7 Time Saving Strategies for the Flipped Classroom
Education is no longer about a teacher standing up at the front of the classroom, lecturing for hours and delivering an endless stream of material to half-listening, unlearning students. More schools are now incorporating the system of the “flipped classroom,” a revolutionary teaching model that helps teachers spend less time lecturing and more time teaching in a way that will be meaningful.
However, it can be time-consuming to flip an entire classroom all at once. Many teachers avoid this transition out of fear that it will waste too much precious educational time. Here are some wise time-saving strategies to help you make the most of a flipped classroom.
- Don’t flip all at once- Find moments that are easily flipped, and change them one at a time. Don’t try to flip every lesson and every assignment at the very beginning. Just flip one lesson or learning activity at a time. This will help you gauge your students’ success and the overall success of your newly flipped lesson.
- Review your learning outcomes- This will take some time in itself, but review your learning goals and make sure that each lesson is meaningful. If you find yourself trying to flip lessons that don’t add value to your teaching, you’ll end up wasting more time than is necessary by teaching unnecessary material.
- Do less- When you’re flipping your classroom, don’t try to incorporate every single teaching strategy. You wouldn’t use seventeen teaching strategies at once while lecturing, so why would you do it in the flipped classroom? If your students don’t respond well to games, or if you don’t like them, don’t use them. Trying to cram too many activities into one flipped classroom is a waste of time.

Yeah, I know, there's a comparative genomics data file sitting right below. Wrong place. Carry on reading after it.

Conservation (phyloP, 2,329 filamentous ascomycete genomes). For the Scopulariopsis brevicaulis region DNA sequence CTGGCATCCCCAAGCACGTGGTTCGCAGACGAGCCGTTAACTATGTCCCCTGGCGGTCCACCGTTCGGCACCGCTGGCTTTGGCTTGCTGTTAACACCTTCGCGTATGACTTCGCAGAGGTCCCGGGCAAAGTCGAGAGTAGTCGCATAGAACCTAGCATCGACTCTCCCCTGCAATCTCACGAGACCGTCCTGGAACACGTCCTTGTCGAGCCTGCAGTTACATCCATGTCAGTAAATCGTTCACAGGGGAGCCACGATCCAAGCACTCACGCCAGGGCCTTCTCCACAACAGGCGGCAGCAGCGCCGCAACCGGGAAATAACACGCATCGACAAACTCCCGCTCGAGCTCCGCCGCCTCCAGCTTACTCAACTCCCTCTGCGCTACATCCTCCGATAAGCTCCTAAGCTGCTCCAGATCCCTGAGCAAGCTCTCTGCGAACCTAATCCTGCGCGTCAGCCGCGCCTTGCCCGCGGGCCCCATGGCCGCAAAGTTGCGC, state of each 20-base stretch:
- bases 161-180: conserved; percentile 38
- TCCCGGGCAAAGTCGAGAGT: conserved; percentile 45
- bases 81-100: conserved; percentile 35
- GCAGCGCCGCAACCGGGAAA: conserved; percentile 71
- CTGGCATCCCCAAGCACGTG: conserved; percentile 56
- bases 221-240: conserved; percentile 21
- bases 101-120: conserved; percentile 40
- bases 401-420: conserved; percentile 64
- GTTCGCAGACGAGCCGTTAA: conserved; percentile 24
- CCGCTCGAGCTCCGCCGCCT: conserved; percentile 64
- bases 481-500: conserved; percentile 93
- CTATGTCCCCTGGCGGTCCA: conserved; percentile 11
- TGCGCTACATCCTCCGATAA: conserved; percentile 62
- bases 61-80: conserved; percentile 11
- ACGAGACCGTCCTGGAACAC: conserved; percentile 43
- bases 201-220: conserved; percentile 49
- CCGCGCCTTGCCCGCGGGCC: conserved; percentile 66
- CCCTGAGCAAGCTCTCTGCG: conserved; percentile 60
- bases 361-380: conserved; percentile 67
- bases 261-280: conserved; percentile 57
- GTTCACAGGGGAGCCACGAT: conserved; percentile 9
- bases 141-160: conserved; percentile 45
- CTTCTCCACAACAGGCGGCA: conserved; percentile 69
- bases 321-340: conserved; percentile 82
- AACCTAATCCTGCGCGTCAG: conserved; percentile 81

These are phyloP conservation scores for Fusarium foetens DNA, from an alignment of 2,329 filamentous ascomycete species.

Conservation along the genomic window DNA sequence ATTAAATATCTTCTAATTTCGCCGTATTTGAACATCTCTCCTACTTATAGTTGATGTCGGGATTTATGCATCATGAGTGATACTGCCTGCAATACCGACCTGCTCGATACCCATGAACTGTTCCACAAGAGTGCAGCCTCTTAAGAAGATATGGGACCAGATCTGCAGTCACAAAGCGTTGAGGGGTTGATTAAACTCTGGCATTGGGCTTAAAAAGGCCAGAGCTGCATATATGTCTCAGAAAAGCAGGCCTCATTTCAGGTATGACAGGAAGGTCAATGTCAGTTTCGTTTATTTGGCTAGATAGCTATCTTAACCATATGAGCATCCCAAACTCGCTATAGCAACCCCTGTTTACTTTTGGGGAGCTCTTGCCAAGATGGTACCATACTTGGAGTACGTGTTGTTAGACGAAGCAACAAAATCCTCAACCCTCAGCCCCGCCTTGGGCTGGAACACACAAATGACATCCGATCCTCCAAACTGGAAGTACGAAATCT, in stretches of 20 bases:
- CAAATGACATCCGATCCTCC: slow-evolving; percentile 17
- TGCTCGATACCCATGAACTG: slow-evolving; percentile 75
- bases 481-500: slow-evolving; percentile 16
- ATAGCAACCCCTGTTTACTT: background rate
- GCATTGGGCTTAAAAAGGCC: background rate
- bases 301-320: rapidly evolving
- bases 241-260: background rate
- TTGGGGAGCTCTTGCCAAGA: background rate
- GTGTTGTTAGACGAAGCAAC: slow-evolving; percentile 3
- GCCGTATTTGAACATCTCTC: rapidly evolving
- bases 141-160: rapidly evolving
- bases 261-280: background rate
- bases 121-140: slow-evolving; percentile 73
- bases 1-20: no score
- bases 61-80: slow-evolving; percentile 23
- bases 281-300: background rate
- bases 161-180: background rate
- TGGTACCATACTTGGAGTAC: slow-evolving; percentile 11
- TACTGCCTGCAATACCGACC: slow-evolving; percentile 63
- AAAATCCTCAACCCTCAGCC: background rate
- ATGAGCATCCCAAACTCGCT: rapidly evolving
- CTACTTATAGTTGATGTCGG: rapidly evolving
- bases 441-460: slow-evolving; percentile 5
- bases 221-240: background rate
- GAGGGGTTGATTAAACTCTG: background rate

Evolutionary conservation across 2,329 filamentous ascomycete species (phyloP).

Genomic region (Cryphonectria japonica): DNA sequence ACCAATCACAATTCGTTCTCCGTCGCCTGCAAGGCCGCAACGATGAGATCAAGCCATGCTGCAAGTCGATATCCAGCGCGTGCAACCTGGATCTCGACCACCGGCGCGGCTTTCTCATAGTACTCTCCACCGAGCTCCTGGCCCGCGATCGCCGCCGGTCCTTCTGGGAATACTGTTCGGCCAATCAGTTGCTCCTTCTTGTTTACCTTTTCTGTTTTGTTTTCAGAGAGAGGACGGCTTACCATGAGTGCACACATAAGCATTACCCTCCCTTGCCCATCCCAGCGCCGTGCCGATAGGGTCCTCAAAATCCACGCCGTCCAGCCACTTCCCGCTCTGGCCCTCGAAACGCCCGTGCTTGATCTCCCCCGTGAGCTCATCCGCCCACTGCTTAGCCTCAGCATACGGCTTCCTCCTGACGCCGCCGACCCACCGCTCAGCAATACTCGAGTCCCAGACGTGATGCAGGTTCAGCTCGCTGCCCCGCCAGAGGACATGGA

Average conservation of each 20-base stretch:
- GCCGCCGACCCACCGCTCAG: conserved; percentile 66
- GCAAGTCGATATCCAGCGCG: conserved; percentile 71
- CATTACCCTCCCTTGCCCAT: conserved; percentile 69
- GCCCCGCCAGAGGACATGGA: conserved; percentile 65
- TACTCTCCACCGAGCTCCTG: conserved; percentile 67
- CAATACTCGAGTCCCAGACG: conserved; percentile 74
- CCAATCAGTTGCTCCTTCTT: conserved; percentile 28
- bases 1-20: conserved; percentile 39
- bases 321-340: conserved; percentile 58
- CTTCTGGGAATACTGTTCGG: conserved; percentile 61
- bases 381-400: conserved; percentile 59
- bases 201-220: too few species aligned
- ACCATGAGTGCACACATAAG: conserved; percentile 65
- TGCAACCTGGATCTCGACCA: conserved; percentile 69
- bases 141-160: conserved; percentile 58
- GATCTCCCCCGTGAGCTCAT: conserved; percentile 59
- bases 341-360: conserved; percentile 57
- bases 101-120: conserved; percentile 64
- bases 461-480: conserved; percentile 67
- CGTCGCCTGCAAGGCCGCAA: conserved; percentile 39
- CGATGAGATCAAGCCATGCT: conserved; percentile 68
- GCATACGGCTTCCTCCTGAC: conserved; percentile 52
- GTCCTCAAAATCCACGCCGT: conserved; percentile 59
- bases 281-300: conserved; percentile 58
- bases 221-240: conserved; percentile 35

- Employ self-grading- Consider having students grade themselves. This will allow them to be actively engaged in the feedback process and save you time in having to score them on their activities at the end of the day.
- Actively engage– Even better than having students grade themselves? You grade them, but while they are still actively involved in the learning process, not after. This doesn’t have to be extensive. As students are working, wander around and jot down a simple note to help you keep track of how students are progressing through the material. This will save you time and also help you maintain accuracy.
- Incorporate scaffolding activities- Rather than having students engage in an extensive series of seemingly unrelated tasks, have them work at activities that build upon each other. Whenever possible, use games or tools that acknowledge student’s progress and build or decrease the difficulty level based on their level of skill.
- Review constantly, but briefly– Don’t save review activities until right before a test. Instead, incorporate activities, such as review bell ringers, that take only a few moments of their time but help them address everything they have already learned at the beginning or end of each day. This will help save time in the long run; students will retain more information and be able to progress to new material more quickly.